Named after the company's founder, and assembled by his son Vittorio, the gallery contains a very personal collection which brings together both the history of Safilo and the wider history of its product. And there, just inside the entrance, is what brings in the dedicated Presleyites - three pairs of Elvis specs, every bit as overblown as you might expect. They are not just monogrammed "EP" across the bridge, but also bear the letters "TCB" followed by a lightning flash - a graphic contraction of one of Presley's favourite sayings: "take care of business in a flash".
A large part of the collection records just how the Tabacchis have taken care of business, although as the exhibition proves, it has taken a little longer than a flash. It includes the deed of purchase of the first factory, in 1883, but focuses mainly on the frames, demonstrating the influences of fashion on the industry. From the vast 1940s frames, to the ultra-slim styles of the Sixties, the graduated lenses of the Seventies and the retro "Jackie O" styles of the Eighties, spectacles have been dedicated followers of fashion.
Among the most interesting pieces are some Pucci frames from 1968. Apart from being quite beautiful and instantly recognisable, these were significant for the company because they used a new technique in which a lightweight cloth of Count Emilio Pucci's psychedelic designs was incorporated into the plastic of the frames. But they also represent Safilo's first association with a designer company - something which now forms a core part of the business. Safilo manufactures frames under 11 different licences for designer companies: if you wear glasses bearing the insignia of Gucci, Ralph Lauren, Valentino or Christian Dior, for example, you're really wearing Safilo.
To the visiting outsider, however, the really fascinating part of the collection isn't comprised of what Safilo has made but its optical industry lineage, or what Tabacchi calls "small fragments of history". Starting with a pair of hat spectacles which date from 1500, the development of the optical world is all here. Four hundred and ninety-seven years ago, nobody had thought to attach the frames to the head via the ears, but instead used a giant clip to secure them to the top of the head. Later came lorgnettes (the type of glasses you held), then pince-nez (the type that held you) and finally Japanese spectacles which looped around the ear. Sometime in the 18th century, the London optician Scarlett really managed to crack it with the introduction of temples (arms which extended to the ears).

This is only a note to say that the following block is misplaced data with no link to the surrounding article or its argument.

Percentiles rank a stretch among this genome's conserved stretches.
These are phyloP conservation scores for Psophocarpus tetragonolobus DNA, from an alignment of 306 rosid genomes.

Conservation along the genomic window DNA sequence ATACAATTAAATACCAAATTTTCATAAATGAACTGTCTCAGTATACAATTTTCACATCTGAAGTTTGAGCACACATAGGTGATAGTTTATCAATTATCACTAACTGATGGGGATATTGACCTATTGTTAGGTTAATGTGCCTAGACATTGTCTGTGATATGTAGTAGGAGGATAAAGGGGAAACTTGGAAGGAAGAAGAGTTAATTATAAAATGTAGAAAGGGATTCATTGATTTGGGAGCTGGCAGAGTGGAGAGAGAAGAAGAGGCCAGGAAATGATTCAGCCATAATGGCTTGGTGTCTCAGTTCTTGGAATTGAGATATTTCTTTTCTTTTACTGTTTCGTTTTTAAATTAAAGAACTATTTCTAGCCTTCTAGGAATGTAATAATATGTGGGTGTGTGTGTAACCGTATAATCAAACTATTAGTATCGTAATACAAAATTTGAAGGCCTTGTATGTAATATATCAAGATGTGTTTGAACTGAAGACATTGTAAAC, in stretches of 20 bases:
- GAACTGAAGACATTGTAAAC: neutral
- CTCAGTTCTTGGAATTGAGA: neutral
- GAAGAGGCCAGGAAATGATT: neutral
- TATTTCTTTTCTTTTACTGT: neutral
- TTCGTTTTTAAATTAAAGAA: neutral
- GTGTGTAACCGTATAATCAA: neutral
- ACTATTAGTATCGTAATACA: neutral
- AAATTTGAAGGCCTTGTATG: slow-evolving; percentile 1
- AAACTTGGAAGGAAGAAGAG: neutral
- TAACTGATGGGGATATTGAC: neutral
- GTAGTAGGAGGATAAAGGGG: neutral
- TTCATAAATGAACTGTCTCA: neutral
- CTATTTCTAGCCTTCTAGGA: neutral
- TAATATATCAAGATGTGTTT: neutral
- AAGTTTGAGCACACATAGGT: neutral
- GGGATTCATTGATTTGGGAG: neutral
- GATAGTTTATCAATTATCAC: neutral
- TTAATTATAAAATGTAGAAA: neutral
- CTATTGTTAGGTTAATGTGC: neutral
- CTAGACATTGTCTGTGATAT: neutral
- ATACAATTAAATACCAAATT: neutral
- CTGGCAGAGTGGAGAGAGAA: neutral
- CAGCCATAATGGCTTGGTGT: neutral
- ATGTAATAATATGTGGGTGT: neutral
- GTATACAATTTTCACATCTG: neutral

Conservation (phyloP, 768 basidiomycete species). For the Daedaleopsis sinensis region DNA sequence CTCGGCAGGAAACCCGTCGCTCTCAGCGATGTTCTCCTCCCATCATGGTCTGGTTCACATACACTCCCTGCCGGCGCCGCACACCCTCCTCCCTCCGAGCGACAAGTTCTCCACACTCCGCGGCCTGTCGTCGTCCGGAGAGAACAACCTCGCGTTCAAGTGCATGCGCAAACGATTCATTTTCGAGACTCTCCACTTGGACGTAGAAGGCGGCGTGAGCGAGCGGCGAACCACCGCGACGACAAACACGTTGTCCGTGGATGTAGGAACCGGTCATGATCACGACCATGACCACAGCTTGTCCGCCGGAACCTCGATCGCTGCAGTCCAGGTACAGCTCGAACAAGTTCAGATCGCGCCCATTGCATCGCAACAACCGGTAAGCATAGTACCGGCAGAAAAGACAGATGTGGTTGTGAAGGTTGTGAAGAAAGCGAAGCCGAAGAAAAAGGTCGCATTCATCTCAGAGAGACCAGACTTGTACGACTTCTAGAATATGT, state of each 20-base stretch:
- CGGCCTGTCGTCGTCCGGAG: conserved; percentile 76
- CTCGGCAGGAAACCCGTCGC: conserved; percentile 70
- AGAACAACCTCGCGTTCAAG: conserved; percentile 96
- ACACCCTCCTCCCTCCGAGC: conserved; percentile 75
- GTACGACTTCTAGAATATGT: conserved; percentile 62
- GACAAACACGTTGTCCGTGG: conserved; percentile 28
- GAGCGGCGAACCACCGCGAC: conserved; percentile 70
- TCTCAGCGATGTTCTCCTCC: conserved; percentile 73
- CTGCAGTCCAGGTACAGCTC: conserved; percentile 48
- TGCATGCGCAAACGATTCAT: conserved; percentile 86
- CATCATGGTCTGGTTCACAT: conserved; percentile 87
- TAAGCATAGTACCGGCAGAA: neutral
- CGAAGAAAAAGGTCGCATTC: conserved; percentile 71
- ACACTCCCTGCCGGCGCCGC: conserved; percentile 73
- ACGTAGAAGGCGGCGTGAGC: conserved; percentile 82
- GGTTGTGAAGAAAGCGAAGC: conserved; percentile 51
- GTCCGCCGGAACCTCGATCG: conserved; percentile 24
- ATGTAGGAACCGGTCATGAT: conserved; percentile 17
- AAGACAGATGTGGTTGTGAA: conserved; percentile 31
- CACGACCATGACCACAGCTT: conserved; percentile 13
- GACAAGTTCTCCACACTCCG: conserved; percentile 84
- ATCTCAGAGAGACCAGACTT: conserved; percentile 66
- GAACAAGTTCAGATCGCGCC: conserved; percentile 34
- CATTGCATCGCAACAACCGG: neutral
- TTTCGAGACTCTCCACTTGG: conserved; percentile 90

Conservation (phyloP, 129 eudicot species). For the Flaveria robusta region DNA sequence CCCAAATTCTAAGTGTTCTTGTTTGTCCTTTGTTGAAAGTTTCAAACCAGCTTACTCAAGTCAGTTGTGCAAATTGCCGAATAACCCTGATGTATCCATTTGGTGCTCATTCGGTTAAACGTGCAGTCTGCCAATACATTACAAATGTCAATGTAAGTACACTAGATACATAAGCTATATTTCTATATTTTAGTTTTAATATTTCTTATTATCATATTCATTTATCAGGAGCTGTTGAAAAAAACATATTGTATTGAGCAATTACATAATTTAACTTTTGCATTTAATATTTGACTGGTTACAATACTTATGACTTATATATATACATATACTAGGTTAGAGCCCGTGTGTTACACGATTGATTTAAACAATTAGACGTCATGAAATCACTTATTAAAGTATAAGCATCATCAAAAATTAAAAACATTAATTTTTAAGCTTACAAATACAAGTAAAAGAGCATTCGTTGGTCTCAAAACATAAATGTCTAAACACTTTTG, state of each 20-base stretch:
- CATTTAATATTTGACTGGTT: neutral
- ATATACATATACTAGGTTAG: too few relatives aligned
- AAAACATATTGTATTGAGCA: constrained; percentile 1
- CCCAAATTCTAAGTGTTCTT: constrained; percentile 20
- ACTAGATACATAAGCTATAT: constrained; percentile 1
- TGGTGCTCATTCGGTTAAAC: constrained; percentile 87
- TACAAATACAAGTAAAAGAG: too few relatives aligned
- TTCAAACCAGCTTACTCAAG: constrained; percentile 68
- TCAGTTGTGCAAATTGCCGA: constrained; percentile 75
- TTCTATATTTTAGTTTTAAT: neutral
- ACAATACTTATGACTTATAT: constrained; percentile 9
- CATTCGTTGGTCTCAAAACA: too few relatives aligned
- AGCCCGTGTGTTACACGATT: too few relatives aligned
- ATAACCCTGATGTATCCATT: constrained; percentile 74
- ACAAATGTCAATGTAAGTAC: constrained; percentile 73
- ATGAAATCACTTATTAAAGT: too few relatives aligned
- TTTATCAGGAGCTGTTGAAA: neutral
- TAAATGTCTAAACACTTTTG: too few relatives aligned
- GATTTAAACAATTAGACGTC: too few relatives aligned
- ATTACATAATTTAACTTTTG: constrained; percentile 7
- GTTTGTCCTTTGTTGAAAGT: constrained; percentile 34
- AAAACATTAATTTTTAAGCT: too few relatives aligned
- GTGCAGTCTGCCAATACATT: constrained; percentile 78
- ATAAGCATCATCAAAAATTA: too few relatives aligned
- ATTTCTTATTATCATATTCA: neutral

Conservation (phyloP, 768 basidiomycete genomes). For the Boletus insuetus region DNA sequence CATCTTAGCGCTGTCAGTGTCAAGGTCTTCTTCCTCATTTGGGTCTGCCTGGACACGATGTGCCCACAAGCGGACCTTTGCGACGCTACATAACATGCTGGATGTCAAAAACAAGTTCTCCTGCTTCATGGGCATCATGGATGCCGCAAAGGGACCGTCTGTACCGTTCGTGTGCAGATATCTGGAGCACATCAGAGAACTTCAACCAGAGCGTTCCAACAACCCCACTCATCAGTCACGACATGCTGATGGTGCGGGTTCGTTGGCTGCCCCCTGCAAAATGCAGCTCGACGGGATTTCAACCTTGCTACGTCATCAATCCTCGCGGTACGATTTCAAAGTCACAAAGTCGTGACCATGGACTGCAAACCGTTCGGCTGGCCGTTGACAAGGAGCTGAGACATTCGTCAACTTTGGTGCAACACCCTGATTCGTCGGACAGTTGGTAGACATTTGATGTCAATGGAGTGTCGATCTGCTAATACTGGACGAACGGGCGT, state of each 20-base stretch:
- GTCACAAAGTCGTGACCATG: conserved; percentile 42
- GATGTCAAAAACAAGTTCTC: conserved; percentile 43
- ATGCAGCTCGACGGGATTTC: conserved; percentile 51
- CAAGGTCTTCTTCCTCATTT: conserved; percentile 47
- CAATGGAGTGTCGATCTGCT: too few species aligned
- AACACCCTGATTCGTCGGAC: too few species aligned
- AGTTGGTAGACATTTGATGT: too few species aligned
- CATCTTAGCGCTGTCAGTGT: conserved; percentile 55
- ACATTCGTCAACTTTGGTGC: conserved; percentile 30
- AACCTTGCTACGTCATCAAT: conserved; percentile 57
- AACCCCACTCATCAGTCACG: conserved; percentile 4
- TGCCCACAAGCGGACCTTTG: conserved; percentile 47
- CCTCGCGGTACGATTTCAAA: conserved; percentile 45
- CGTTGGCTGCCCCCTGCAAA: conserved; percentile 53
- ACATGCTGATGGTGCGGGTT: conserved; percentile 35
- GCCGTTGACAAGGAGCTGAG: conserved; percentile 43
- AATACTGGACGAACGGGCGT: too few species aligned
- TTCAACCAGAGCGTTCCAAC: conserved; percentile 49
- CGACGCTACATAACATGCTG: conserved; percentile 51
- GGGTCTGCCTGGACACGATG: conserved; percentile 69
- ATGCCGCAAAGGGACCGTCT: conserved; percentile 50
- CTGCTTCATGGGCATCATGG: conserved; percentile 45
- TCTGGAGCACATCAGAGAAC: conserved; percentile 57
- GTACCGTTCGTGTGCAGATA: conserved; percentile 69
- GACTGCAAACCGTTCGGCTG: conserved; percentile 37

But it is with the collection of oddities that Tabacchi has obviously got carried away. Take the 18th-century gondola glasses - a slightly prismatic, magnifying glass-sized disc to be used when travelling by gondola to reduce excess direct or reflected light from the water. It was later that century that the Japanese produced one of the world's first pair of sunglasses, complete with dark quartz 1970s-size lenses, a full 7cm in diameter. They weren't developed to ward off the sun, however, but to enable the people to look at the human incarnation of it: the Emperor. Better still are the French Lunettes de la Jalousie, a late 18th-century pair of opera glasses containing a concealed hole on one side and in it a 45 degree mirror, allowing the user to appear to be watching the performance on the stage when they were really spying on the goings-on in the box next door.
The accumulation of this historic collection has occupied much of Vittorio Tabacchi's spare time. "I started when I was young and always had this idea of collecting spectacles because I grew up knowing that they were my future. I now have about 5,000 pieces - I can only display about 10 to 12 per cent of the collection here."
As Vittorio can attest, buying antique and second-hand optical bits and pieces is a collector's dream - they are available at all prices, can be worn or stored away and are not yet so popular as to be too hard to get hold of. Sotheby's collectors department reckons to have two auctions a year featuring spectacles. They often feature in the twice-yearly sale of scientific equipment and can sometimes be found in the annual rock and roll memorabilia sales.